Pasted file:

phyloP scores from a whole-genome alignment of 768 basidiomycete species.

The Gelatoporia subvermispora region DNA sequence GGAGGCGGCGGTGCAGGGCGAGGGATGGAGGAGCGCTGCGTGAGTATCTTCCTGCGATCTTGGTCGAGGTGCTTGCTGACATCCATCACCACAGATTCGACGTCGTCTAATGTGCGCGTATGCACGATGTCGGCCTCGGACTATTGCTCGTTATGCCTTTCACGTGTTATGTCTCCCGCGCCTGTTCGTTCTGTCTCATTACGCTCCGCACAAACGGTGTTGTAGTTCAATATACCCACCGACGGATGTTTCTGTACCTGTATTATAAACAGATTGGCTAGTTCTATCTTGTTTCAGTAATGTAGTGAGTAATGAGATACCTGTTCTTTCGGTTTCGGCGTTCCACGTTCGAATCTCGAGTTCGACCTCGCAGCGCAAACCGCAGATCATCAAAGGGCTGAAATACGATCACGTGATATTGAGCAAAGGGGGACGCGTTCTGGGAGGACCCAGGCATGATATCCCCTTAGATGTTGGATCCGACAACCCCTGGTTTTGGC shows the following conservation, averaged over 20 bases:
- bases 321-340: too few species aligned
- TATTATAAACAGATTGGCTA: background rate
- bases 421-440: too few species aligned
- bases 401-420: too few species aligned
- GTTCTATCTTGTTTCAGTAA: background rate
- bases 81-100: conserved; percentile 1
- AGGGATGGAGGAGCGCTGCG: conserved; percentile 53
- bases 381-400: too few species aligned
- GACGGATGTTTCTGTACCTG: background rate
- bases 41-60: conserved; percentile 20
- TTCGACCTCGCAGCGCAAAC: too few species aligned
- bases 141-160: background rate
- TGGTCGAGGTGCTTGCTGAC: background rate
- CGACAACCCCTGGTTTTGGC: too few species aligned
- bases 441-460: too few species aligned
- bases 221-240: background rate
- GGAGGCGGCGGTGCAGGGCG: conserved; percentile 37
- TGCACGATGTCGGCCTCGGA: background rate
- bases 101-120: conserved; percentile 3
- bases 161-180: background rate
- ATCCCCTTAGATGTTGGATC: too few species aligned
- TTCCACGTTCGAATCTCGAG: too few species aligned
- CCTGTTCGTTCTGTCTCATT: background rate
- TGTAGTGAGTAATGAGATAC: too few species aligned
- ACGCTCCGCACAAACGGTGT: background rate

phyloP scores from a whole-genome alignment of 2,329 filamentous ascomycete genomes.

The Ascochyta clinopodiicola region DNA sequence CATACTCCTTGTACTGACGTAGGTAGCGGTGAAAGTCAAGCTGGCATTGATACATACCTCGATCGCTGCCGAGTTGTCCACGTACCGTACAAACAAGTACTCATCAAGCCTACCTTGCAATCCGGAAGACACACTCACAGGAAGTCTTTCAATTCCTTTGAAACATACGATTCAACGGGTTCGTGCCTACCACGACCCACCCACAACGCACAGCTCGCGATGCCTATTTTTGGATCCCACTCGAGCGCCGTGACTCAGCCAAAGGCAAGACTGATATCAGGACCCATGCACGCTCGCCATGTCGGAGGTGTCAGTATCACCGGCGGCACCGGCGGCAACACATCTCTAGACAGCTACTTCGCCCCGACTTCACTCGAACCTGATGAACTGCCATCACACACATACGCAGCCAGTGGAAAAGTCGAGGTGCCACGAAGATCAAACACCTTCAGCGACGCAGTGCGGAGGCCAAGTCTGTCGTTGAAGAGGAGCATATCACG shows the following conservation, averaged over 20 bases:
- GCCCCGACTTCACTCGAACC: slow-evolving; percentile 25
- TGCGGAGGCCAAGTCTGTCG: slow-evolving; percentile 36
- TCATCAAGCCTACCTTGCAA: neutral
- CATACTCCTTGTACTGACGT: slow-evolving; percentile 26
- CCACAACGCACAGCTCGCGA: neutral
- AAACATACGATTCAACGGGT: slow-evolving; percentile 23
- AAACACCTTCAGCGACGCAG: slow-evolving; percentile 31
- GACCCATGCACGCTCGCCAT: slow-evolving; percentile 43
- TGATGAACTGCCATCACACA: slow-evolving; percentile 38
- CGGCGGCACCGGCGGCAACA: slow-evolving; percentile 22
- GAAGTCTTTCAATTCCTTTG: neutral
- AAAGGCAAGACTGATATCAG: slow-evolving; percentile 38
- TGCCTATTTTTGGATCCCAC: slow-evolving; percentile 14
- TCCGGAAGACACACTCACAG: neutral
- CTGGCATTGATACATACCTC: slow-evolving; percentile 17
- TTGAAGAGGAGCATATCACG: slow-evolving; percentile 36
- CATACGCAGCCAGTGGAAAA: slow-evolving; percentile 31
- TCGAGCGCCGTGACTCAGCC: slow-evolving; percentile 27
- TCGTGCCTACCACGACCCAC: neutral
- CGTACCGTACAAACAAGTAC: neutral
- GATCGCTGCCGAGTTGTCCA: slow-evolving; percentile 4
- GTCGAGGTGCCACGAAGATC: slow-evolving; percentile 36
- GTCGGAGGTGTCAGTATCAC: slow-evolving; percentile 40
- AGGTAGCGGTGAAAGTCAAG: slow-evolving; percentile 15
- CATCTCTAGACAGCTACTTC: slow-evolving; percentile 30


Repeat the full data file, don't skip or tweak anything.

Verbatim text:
phyloP scores from a whole-genome alignment of 768 basidiomycete species.

The Gelatoporia subvermispora region DNA sequence GGAGGCGGCGGTGCAGGGCGAGGGATGGAGGAGCGCTGCGTGAGTATCTTCCTGCGATCTTGGTCGAGGTGCTTGCTGACATCCATCACCACAGATTCGACGTCGTCTAATGTGCGCGTATGCACGATGTCGGCCTCGGACTATTGCTCGTTATGCCTTTCACGTGTTATGTCTCCCGCGCCTGTTCGTTCTGTCTCATTACGCTCCGCACAAACGGTGTTGTAGTTCAATATACCCACCGACGGATGTTTCTGTACCTGTATTATAAACAGATTGGCTAGTTCTATCTTGTTTCAGTAATGTAGTGAGTAATGAGATACCTGTTCTTTCGGTTTCGGCGTTCCACGTTCGAATCTCGAGTTCGACCTCGCAGCGCAAACCGCAGATCATCAAAGGGCTGAAATACGATCACGTGATATTGAGCAAAGGGGGACGCGTTCTGGGAGGACCCAGGCATGATATCCCCTTAGATGTTGGATCCGACAACCCCTGGTTTTGGC shows the following conservation, averaged over 20 bases:
- bases 321-340: too few species aligned
- TATTATAAACAGATTGGCTA: background rate
- bases 421-440: too few species aligned
- bases 401-420: too few species aligned
- GTTCTATCTTGTTTCAGTAA: background rate
- bases 81-100: conserved; percentile 1
- AGGGATGGAGGAGCGCTGCG: conserved; percentile 53
- bases 381-400: too few species aligned
- GACGGATGTTTCTGTACCTG: background rate
- bases 41-60: conserved; percentile 20
- TTCGACCTCGCAGCGCAAAC: too few species aligned
- bases 141-160: background rate
- TGGTCGAGGTGCTTGCTGAC: background rate
- CGACAACCCCTGGTTTTGGC: too few species aligned
- bases 441-460: too few species aligned
- bases 221-240: background rate
- GGAGGCGGCGGTGCAGGGCG: conserved; percentile 37
- TGCACGATGTCGGCCTCGGA: background rate
- bases 101-120: conserved; percentile 3
- bases 161-180: background rate
- ATCCCCTTAGATGTTGGATC: too few species aligned
- TTCCACGTTCGAATCTCGAG: too few species aligned
- CCTGTTCGTTCTGTCTCATT: background rate
- TGTAGTGAGTAATGAGATAC: too few species aligned
- ACGCTCCGCACAAACGGTGT: background rate

phyloP scores from a whole-genome alignment of 2,329 filamentous ascomycete genomes.

The Ascochyta clinopodiicola region DNA sequence CATACTCCTTGTACTGACGTAGGTAGCGGTGAAAGTCAAGCTGGCATTGATACATACCTCGATCGCTGCCGAGTTGTCCACGTACCGTACAAACAAGTACTCATCAAGCCTACCTTGCAATCCGGAAGACACACTCACAGGAAGTCTTTCAATTCCTTTGAAACATACGATTCAACGGGTTCGTGCCTACCACGACCCACCCACAACGCACAGCTCGCGATGCCTATTTTTGGATCCCACTCGAGCGCCGTGACTCAGCCAAAGGCAAGACTGATATCAGGACCCATGCACGCTCGCCATGTCGGAGGTGTCAGTATCACCGGCGGCACCGGCGGCAACACATCTCTAGACAGCTACTTCGCCCCGACTTCACTCGAACCTGATGAACTGCCATCACACACATACGCAGCCAGTGGAAAAGTCGAGGTGCCACGAAGATCAAACACCTTCAGCGACGCAGTGCGGAGGCCAAGTCTGTCGTTGAAGAGGAGCATATCACG shows the following conservation, averaged over 20 bases:
- GCCCCGACTTCACTCGAACC: slow-evolving; percentile 25
- TGCGGAGGCCAAGTCTGTCG: slow-evolving; percentile 36
- TCATCAAGCCTACCTTGCAA: neutral
- CATACTCCTTGTACTGACGT: slow-evolving; percentile 26
- CCACAACGCACAGCTCGCGA: neutral
- AAACATACGATTCAACGGGT: slow-evolving; percentile 23
- AAACACCTTCAGCGACGCAG: slow-evolving; percentile 31
- GACCCATGCACGCTCGCCAT: slow-evolving; percentile 43
- TGATGAACTGCCATCACACA: slow-evolving; percentile 38
- CGGCGGCACCGGCGGCAACA: slow-evolving; percentile 22
- GAAGTCTTTCAATTCCTTTG: neutral
- AAAGGCAAGACTGATATCAG: slow-evolving; percentile 38
- TGCCTATTTTTGGATCCCAC: slow-evolving; percentile 14
- TCCGGAAGACACACTCACAG: neutral
- CTGGCATTGATACATACCTC: slow-evolving; percentile 17
- TTGAAGAGGAGCATATCACG: slow-evolving; percentile 36
- CATACGCAGCCAGTGGAAAA: slow-evolving; percentile 31
- TCGAGCGCCGTGACTCAGCC: slow-evolving; percentile 27
- TCGTGCCTACCACGACCCAC: neutral
- CGTACCGTACAAACAAGTAC: neutral
- GATCGCTGCCGAGTTGTCCA: slow-evolving; percentile 4
- GTCGAGGTGCCACGAAGATC: slow-evolving; percentile 36
- GTCGGAGGTGTCAGTATCAC: slow-evolving; percentile 40
- AGGTAGCGGTGAAAGTCAAG: slow-evolving; percentile 15
- CATCTCTAGACAGCTACTTC: slow-evolving; percentile 30